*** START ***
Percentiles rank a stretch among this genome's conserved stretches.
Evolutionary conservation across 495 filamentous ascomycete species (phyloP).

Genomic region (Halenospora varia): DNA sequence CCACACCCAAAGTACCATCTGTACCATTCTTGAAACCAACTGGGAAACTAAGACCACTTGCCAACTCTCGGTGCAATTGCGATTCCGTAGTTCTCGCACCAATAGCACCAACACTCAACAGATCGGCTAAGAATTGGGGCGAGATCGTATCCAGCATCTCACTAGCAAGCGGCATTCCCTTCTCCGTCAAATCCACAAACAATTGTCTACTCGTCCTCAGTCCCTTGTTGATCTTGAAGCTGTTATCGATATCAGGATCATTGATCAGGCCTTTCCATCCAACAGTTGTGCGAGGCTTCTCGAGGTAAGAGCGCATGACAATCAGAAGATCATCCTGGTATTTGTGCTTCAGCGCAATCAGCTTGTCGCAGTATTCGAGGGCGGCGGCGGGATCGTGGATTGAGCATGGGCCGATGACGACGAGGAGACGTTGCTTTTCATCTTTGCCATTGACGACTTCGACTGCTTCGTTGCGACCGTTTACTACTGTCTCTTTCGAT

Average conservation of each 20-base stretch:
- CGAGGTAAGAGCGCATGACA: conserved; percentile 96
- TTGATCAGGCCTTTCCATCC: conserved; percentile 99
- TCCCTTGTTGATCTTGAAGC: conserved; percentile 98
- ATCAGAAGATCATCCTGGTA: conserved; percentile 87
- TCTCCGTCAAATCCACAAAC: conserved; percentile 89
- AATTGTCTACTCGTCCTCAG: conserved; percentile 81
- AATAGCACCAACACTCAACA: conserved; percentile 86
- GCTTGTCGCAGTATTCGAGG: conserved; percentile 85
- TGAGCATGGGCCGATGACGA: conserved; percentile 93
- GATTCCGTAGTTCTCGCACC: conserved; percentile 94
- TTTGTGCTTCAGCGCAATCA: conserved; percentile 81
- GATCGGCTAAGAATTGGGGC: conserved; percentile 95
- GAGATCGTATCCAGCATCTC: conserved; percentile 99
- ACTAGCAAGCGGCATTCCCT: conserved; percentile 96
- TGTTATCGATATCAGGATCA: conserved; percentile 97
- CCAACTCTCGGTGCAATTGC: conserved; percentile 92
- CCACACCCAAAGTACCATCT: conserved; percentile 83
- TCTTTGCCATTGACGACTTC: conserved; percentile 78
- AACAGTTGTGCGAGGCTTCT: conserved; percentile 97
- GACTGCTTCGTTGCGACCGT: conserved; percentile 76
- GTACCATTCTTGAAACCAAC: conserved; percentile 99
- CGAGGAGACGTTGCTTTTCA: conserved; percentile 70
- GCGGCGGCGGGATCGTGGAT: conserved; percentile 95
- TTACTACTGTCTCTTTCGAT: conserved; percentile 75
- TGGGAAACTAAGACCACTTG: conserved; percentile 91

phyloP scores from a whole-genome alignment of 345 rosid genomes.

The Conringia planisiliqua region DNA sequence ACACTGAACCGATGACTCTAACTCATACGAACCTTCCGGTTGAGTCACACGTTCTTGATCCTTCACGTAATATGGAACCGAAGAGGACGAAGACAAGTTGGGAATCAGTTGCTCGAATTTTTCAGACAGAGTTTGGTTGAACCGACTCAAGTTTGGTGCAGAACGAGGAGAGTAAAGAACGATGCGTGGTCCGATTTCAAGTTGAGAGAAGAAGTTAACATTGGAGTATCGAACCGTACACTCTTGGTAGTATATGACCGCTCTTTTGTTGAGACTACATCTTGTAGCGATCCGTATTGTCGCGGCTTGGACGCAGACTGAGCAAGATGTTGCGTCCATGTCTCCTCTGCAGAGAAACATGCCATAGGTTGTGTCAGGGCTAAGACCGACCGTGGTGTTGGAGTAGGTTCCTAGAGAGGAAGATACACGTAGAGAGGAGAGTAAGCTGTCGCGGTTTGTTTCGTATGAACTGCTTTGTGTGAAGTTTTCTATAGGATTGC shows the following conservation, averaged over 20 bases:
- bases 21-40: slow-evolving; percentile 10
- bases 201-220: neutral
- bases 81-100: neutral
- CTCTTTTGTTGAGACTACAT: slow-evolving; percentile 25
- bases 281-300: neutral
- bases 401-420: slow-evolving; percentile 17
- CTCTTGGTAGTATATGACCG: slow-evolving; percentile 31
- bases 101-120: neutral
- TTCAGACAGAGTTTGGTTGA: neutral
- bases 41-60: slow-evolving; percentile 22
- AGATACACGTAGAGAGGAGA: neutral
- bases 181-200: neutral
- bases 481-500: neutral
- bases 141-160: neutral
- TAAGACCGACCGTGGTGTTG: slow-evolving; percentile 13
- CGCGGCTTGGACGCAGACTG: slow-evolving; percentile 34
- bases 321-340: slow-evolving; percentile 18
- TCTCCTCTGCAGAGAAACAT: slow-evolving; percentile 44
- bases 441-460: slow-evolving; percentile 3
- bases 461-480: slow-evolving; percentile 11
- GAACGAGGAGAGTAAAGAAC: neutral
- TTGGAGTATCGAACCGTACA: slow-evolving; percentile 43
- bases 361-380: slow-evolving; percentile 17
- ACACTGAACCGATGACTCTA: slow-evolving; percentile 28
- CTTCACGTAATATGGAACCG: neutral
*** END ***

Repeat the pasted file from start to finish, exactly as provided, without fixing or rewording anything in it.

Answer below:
Percentiles rank a stretch among this genome's conserved stretches.
Evolutionary conservation across 495 filamentous ascomycete species (phyloP).

Genomic region (Halenospora varia): DNA sequence CCACACCCAAAGTACCATCTGTACCATTCTTGAAACCAACTGGGAAACTAAGACCACTTGCCAACTCTCGGTGCAATTGCGATTCCGTAGTTCTCGCACCAATAGCACCAACACTCAACAGATCGGCTAAGAATTGGGGCGAGATCGTATCCAGCATCTCACTAGCAAGCGGCATTCCCTTCTCCGTCAAATCCACAAACAATTGTCTACTCGTCCTCAGTCCCTTGTTGATCTTGAAGCTGTTATCGATATCAGGATCATTGATCAGGCCTTTCCATCCAACAGTTGTGCGAGGCTTCTCGAGGTAAGAGCGCATGACAATCAGAAGATCATCCTGGTATTTGTGCTTCAGCGCAATCAGCTTGTCGCAGTATTCGAGGGCGGCGGCGGGATCGTGGATTGAGCATGGGCCGATGACGACGAGGAGACGTTGCTTTTCATCTTTGCCATTGACGACTTCGACTGCTTCGTTGCGACCGTTTACTACTGTCTCTTTCGAT

Average conservation of each 20-base stretch:
- CGAGGTAAGAGCGCATGACA: conserved; percentile 96
- TTGATCAGGCCTTTCCATCC: conserved; percentile 99
- TCCCTTGTTGATCTTGAAGC: conserved; percentile 98
- ATCAGAAGATCATCCTGGTA: conserved; percentile 87
- TCTCCGTCAAATCCACAAAC: conserved; percentile 89
- AATTGTCTACTCGTCCTCAG: conserved; percentile 81
- AATAGCACCAACACTCAACA: conserved; percentile 86
- GCTTGTCGCAGTATTCGAGG: conserved; percentile 85
- TGAGCATGGGCCGATGACGA: conserved; percentile 93
- GATTCCGTAGTTCTCGCACC: conserved; percentile 94
- TTTGTGCTTCAGCGCAATCA: conserved; percentile 81
- GATCGGCTAAGAATTGGGGC: conserved; percentile 95
- GAGATCGTATCCAGCATCTC: conserved; percentile 99
- ACTAGCAAGCGGCATTCCCT: conserved; percentile 96
- TGTTATCGATATCAGGATCA: conserved; percentile 97
- CCAACTCTCGGTGCAATTGC: conserved; percentile 92
- CCACACCCAAAGTACCATCT: conserved; percentile 83
- TCTTTGCCATTGACGACTTC: conserved; percentile 78
- AACAGTTGTGCGAGGCTTCT: conserved; percentile 97
- GACTGCTTCGTTGCGACCGT: conserved; percentile 76
- GTACCATTCTTGAAACCAAC: conserved; percentile 99
- CGAGGAGACGTTGCTTTTCA: conserved; percentile 70
- GCGGCGGCGGGATCGTGGAT: conserved; percentile 95
- TTACTACTGTCTCTTTCGAT: conserved; percentile 75
- TGGGAAACTAAGACCACTTG: conserved; percentile 91

phyloP scores from a whole-genome alignment of 345 rosid genomes.

The Conringia planisiliqua region DNA sequence ACACTGAACCGATGACTCTAACTCATACGAACCTTCCGGTTGAGTCACACGTTCTTGATCCTTCACGTAATATGGAACCGAAGAGGACGAAGACAAGTTGGGAATCAGTTGCTCGAATTTTTCAGACAGAGTTTGGTTGAACCGACTCAAGTTTGGTGCAGAACGAGGAGAGTAAAGAACGATGCGTGGTCCGATTTCAAGTTGAGAGAAGAAGTTAACATTGGAGTATCGAACCGTACACTCTTGGTAGTATATGACCGCTCTTTTGTTGAGACTACATCTTGTAGCGATCCGTATTGTCGCGGCTTGGACGCAGACTGAGCAAGATGTTGCGTCCATGTCTCCTCTGCAGAGAAACATGCCATAGGTTGTGTCAGGGCTAAGACCGACCGTGGTGTTGGAGTAGGTTCCTAGAGAGGAAGATACACGTAGAGAGGAGAGTAAGCTGTCGCGGTTTGTTTCGTATGAACTGCTTTGTGTGAAGTTTTCTATAGGATTGC shows the following conservation, averaged over 20 bases:
- bases 21-40: slow-evolving; percentile 10
- bases 201-220: neutral
- bases 81-100: neutral
- CTCTTTTGTTGAGACTACAT: slow-evolving; percentile 25
- bases 281-300: neutral
- bases 401-420: slow-evolving; percentile 17
- CTCTTGGTAGTATATGACCG: slow-evolving; percentile 31
- bases 101-120: neutral
- TTCAGACAGAGTTTGGTTGA: neutral
- bases 41-60: slow-evolving; percentile 22
- AGATACACGTAGAGAGGAGA: neutral
- bases 181-200: neutral
- bases 481-500: neutral
- bases 141-160: neutral
- TAAGACCGACCGTGGTGTTG: slow-evolving; percentile 13
- CGCGGCTTGGACGCAGACTG: slow-evolving; percentile 34
- bases 321-340: slow-evolving; percentile 18
- TCTCCTCTGCAGAGAAACAT: slow-evolving; percentile 44
- bases 441-460: slow-evolving; percentile 3
- bases 461-480: slow-evolving; percentile 11
- GAACGAGGAGAGTAAAGAAC: neutral
- TTGGAGTATCGAACCGTACA: slow-evolving; percentile 43
- bases 361-380: slow-evolving; percentile 17
- ACACTGAACCGATGACTCTA: slow-evolving; percentile 28
- CTTCACGTAATATGGAACCG: neutral